true tales of the boojum tree

After I added a tag to the last post, about the ocotillo, I realized that Fouquieria columnaris is the cirio or Boojum Tree of Baja California, and ocotillo is F. splendens.

Some botanists put the boojum in a separate genus, Idria, no doubt because the name is easier to pronounce. If I lived in southern California I would have a lawn of boojums.

Here, it’s a house plant, of course, and the one pictured lost half of itself when it was knocked to the floor in one of the many mishaps that have befallen my collection of similar plants.

The first one we owned was a much smaller plant, and spent the summer sitting on the cart, since I figured that sun and fresh air would do it good. Then one day it disappeared. Squirrels are the usual suspects of mischief like this, though they seem to prefer snatching sempervivums and ice plants. I pictured the poor boojum hanging from a branch in the Austrian pine, pulled out of its pot by an ancestor of the squirrel who has now suddenly taken to draining the hummingbird feeder and running around in a sugar-crazed fit, or torn to pieces and left to die on the patio because it was too spiny to eat.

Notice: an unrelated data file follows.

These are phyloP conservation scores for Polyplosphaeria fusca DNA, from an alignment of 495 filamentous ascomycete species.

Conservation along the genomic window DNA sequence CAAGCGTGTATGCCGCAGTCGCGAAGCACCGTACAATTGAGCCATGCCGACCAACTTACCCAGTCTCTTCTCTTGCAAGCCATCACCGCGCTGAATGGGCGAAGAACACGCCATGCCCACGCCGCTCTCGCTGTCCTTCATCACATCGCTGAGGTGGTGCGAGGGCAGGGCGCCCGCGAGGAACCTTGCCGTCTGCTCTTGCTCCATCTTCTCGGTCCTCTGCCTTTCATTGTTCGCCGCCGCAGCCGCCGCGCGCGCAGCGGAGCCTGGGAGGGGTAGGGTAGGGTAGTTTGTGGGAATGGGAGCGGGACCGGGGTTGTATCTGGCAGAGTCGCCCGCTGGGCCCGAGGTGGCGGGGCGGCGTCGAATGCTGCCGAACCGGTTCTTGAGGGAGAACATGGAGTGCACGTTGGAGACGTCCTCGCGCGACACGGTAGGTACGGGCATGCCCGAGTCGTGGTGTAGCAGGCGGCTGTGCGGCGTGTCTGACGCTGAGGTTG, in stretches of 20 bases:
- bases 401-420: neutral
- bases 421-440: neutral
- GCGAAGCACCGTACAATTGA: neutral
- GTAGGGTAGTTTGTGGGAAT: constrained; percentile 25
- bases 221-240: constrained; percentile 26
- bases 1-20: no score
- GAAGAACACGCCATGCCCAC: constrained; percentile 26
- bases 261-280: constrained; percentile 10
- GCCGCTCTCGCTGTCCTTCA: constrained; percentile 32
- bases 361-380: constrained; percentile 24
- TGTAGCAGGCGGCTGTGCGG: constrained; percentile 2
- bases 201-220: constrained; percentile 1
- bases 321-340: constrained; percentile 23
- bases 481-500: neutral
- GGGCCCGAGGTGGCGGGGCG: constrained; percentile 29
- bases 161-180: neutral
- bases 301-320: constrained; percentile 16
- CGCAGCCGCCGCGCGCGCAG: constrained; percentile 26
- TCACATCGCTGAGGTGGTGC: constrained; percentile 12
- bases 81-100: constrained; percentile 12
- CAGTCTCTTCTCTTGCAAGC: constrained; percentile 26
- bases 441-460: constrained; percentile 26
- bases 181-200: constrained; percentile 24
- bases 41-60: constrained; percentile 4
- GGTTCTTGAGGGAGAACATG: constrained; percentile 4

We looked all over the patio for it, looked up in the air at the pine, wandered around the garden, calling out its name. No boojum.

Then, about a month later, our first border collie walked up to us, wagging his tail, and I noticed something stuck in the “feathers”. It was the boojum tree. It must have been snagged as the dog walked by the cart.

No wonder it didn’t come when it was called.

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